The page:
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‘Dark store’ lawsuits hit county appraiser

By Kenric Ward

Watchdog.org

A chain of big-box stores in Texas is suing for big property tax markdowns, asserting that its buildings are comparable to empty stores.

The “Dark Store Theory,” litigated successfully in several Midwestern states, has landed in the Lone Star State.

Lowe’s wants Bexar County to reduce the appraisals at its 10 San Antonio area stores, currently set at $82 per square foot. Lawsuits are pending or threatened in Houston and other jurisdictions, seeking to cut valuations by half.

“If we lose, where does it stop?” asked Bexar County Chief Appraiser Mike Amezquita. “All big box stores will do the same thing. Then it will be apartment buildings, hotels and offices — all the dominoes will fall.”

Big-box storeowners maintain their properties are so specific and unique that if they moved out, the structures would go vacant (“dark”).

Using the state’s “equal and uniform” property value guidance, Lowe’s rival Home Depot recently settled for $65 per square foot — less than appraisal districts’ median “market value.” Unofficially, Lowe’s indicated it would be accept a median value of around $50 per square foot.

“Even as local governments across the country continue to bend over backwards to attract and accommodate big-box development, these stores are consistently a terrible deal for the towns and cities where they locate,” argues Olivia LaVecchia, researcher at the nonpartisan Institute for Local Self-Reliance.

Lowe’s legal representatives did not respond to Watchdog.org’s request for comment.

Bexar County says it has expended $1.2 million in legal fees on the Lowe’s cases so far, and Amezquita is not optimistic about the outcome.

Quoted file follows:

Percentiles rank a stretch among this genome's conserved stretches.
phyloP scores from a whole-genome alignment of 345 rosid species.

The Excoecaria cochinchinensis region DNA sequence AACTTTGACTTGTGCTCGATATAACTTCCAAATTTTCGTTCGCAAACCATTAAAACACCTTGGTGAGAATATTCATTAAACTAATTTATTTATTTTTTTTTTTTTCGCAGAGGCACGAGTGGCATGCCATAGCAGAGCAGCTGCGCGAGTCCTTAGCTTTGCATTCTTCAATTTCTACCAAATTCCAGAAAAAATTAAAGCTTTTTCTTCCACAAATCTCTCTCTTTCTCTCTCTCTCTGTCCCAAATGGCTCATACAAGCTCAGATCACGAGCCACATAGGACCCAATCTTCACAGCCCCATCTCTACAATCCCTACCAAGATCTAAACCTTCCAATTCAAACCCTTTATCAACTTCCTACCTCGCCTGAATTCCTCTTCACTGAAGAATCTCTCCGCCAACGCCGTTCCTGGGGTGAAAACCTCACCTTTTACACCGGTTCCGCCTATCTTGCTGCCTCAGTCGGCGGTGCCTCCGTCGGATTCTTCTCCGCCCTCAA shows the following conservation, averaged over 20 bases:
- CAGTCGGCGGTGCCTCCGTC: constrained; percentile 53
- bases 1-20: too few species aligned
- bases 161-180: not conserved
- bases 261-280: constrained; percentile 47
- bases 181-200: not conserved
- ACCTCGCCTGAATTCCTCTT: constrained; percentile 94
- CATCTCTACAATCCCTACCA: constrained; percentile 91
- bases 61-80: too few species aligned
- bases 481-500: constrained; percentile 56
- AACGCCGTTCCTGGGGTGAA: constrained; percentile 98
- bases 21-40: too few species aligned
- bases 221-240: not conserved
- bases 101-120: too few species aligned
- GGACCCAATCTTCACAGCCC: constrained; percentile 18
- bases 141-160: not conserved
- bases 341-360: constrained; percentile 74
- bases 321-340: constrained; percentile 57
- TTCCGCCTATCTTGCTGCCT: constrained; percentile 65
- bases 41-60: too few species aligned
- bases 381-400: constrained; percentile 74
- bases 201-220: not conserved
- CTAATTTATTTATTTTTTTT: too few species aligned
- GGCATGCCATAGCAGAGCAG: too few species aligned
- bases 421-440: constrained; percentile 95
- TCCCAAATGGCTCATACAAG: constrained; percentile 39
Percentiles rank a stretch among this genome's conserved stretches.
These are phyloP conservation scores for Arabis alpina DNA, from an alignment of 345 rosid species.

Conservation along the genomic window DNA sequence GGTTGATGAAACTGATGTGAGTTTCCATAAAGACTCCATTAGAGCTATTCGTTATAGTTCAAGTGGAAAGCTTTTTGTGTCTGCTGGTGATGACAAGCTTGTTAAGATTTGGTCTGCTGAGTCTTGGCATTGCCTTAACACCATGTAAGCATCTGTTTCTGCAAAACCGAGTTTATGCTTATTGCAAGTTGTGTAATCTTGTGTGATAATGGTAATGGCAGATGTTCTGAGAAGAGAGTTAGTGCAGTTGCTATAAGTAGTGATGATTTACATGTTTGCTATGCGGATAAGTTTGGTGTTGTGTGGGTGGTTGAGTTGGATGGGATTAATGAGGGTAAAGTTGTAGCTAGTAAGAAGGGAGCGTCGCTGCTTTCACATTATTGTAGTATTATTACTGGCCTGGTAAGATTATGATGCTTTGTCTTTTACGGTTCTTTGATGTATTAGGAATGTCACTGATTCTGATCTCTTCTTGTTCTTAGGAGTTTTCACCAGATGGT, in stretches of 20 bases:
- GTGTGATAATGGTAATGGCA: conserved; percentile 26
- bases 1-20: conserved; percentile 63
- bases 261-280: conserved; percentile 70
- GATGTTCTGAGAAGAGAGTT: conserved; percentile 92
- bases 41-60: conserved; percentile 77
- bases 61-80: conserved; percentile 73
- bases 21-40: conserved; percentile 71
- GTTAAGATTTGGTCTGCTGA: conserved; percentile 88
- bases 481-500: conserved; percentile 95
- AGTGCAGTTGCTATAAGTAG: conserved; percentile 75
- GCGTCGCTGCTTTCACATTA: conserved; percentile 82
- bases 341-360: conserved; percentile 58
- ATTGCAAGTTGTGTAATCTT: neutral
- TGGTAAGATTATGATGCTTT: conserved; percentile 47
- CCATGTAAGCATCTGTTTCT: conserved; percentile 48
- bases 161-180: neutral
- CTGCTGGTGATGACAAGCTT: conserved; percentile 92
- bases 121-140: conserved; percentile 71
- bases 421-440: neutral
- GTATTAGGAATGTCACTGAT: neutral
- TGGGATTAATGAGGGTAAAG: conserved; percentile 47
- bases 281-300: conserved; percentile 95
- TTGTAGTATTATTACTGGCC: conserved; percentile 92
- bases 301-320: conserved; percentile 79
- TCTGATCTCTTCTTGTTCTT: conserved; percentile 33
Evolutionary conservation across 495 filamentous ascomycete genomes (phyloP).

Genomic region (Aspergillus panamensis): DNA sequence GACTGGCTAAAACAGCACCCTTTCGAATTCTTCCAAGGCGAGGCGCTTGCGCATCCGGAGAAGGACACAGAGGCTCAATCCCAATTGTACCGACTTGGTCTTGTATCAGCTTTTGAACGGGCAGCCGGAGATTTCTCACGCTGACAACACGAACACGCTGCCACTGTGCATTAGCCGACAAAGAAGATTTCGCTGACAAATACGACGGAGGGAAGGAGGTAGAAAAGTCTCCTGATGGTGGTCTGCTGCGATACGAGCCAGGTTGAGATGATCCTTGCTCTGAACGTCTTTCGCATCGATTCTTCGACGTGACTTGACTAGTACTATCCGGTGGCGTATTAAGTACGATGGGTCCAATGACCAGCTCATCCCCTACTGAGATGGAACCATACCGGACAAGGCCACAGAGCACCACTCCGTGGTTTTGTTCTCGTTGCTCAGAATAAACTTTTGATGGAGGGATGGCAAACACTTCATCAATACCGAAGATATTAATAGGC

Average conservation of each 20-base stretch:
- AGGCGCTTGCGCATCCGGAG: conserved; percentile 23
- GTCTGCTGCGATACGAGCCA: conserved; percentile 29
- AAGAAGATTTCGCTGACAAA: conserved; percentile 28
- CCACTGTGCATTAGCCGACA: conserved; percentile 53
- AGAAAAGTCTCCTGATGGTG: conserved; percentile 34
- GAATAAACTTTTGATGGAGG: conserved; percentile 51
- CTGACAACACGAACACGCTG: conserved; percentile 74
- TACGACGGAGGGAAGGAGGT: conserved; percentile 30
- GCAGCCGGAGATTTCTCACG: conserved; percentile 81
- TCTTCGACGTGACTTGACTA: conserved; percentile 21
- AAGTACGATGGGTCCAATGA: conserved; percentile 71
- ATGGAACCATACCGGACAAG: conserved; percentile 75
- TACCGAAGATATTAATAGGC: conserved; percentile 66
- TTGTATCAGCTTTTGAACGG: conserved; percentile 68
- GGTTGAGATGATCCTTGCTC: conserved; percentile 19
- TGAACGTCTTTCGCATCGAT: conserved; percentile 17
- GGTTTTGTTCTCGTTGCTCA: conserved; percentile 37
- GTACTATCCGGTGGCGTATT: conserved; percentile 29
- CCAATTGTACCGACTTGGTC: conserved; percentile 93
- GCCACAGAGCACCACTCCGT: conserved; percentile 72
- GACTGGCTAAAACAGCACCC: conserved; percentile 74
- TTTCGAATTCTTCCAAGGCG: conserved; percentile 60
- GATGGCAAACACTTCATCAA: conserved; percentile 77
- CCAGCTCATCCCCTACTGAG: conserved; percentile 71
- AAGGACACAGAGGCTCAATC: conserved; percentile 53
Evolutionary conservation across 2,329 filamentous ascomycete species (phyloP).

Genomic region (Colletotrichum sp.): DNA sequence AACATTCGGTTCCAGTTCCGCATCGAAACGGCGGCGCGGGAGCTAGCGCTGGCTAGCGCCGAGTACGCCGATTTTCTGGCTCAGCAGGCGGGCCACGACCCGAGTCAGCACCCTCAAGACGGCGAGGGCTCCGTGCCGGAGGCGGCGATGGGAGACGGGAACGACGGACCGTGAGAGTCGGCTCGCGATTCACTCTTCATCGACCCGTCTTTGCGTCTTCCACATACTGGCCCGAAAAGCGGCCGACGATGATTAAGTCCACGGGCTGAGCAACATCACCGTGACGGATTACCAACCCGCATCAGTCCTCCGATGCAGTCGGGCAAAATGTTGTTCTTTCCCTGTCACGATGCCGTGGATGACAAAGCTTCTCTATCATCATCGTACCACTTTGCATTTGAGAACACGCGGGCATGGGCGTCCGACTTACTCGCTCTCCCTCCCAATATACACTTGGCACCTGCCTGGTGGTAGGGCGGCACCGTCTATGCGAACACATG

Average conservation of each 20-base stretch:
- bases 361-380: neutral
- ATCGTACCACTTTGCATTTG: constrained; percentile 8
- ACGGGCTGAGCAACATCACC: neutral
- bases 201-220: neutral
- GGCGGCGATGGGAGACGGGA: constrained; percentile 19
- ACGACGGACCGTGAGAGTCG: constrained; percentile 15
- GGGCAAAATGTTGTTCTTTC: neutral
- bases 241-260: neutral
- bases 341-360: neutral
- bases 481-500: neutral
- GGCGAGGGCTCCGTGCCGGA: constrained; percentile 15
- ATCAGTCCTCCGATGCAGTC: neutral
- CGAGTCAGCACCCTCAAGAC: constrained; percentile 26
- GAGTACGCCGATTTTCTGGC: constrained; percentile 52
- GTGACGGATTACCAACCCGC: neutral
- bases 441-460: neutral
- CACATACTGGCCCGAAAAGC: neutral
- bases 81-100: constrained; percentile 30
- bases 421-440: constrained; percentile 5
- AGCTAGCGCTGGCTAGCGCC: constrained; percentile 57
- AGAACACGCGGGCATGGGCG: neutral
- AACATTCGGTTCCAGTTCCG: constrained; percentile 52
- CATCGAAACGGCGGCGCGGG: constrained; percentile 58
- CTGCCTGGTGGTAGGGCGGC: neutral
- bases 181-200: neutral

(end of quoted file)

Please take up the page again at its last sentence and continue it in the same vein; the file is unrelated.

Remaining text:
“The proliferating dark store theory,” he estimates, could cost Bexar County up to $39 billion in “lost” commercial value over the next five years. That’s 64 percent of the total estimated commercial market value.

With $22 billion to $25 billion in commercial property challenges through arbitration and the courts this year, Amezquita predicts the day is coming when local “bond ratings will be at risk.”

“They’re spending us into the poorhouse,” he said of the rising tide of commercial litigation.

Notably, Texas school districts — which account for roughly half of local property tax bills — are protected from any “dark store” discountsBy law, property tax shortfalls for schools must be compensated by the state.

Dean Stansel, research associate professor at Southern Methodist University’s O’Neil Center for Global Markets and Freedom, said, “ideally, the assessed value of a property accurately reflects the value of the highest bidder — the owner — not the value of the second highest bidder.”

Stansel countered the notion that vacated big boxes stay empty.

“There’s an increasing number of examples of old big-box stores being converted to alternative uses. I’ve seen them turned into churches and schools, or broken into multiple individual shops. Just recently a cinema drafthouse in Dallas announced it would be buying an old grocery store to house its next location. The argument that these properties could never be sold is incorrect,” he told Watchdog.

Additionally, Stansel noted the dark-store gambit “gives big corporations an advantage over small businesses, since the latter do not have the resources and political influence to get the same reductions in their taxes. Government should create a level playing field so all businesses are treated the same.”

Kenric Ward writes for the Texas Bureau of Watchdog.org. Contact him at kward@watchdog.org and follow him on Twitter @Kenricward.